I've Been a Lecturer for a Decade and This Is What I Really Think About University

"The massive increase in fees has woken students up to the fact that universities are taking the piss."

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Sep 2 2016, 11:55am

Photo: Arto Teras

This article was originally published as part of our "Is University Still Worth It?" week, but remains as relevant today, in February of 2018, following the news that Prime Minister Theresa May will announce an independent review of university fees and student finance, citing the fact that UK students face "one of the most expensive systems of university tuition in the world".

We asked a university lecturer to tell us what they really think about their course, their students and the way universities work. They did so on the condition of anonymity.

Mostly I teach undergrads, but I also supervise MA students too. Over the decade I've been teaching, I've taught at a number of colleges, including some of those widely considered to be among the best on the planet. All seem to be run by people who share a callous disregard for at least some of their students, and the actual utility of their courses in the real world.

Creative arts education needs to be way way better. So why have I been teaching for so long?

Economic necessity is part of it. Those who can't teach, as the old adage goes. Teaching on a zero-hours contract is better than a lot of other jobs I have subsidised my shoddy career with over the years.

But mostly because there's something holy about teaching. It's part Teaching to Transgress, wax on wax off, Dead Poets Society, Socrates, Tao of Wu and Obi Wan Kenobi. It's the chance to go, here are the bits of the map I wish I had earlier, son, smash shit up. Paid academia also works for the teacher, in that instructing others teaches you loads about what you do and being paid to research subjects you'd want to know is wonderful.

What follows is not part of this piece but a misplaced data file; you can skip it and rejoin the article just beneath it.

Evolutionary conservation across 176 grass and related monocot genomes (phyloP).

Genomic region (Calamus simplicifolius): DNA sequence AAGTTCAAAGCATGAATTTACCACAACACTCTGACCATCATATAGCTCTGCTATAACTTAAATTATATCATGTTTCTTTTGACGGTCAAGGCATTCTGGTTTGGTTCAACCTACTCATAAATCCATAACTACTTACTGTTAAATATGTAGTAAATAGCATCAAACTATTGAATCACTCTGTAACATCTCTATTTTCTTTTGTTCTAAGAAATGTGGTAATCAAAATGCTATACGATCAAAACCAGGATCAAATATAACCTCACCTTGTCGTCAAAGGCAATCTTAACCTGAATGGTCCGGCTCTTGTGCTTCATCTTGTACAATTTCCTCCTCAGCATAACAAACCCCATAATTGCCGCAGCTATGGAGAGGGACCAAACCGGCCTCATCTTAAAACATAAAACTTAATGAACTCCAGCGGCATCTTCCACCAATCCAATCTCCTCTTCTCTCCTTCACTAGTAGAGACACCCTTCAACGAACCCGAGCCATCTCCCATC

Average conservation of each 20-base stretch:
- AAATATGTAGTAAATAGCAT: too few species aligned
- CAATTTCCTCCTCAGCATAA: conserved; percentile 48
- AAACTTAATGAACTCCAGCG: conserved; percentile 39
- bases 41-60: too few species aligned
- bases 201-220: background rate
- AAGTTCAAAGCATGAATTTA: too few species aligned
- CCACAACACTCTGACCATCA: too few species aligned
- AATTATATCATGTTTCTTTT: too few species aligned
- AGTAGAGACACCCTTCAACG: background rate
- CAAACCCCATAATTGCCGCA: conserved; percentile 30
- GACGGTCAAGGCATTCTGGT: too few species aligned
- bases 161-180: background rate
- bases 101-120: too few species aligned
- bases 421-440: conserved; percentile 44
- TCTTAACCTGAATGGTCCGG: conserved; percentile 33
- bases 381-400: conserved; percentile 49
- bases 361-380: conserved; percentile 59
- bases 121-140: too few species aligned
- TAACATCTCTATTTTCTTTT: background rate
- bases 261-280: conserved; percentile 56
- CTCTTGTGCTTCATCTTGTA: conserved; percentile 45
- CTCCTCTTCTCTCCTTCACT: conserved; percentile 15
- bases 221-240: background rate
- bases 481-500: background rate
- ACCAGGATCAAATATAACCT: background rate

And yet.

I do think allowing the system as a whole to tell thousands of schoolchildren to pay £27,000 and a further £30k debt for living costs, under the promise they can make a functional living out of being a fashion designer, an artist, a furniture designer, a stylist or whatever, is immoral. Having to supervise MA students whose lack of English makes any education moot just so they can be rinsed out of 25 grand kind of sucked, too.

Every university I've worked at seem to have a spectacularly cruel admissions policy: when a university offers a student a place, the student takes it as a sign of their suitability for that course and for that vocation. But when I speak to fellow teaching staff, and this is at every college I've ever worked at, they're always furious with the administration for having enrolled unqualified students in the pursuit of increased revenues. The administration doesn't have to console despondent and lost students. I'm the one who has to try and help these guys, and try to give life advice, but how am I qualified to do that? At the end of the day. I'd say the country would struggle to employ a 100 fashion writers a year, so why are there places for many multiples of that figure on fashion journalism courses? The universities aren't just offering too many places – too many universities are offering these courses. I'm a northerner myself, but I can't help but wonder how connected to the fashion world the staff at colleges such as Preston or Teeside are likely to be.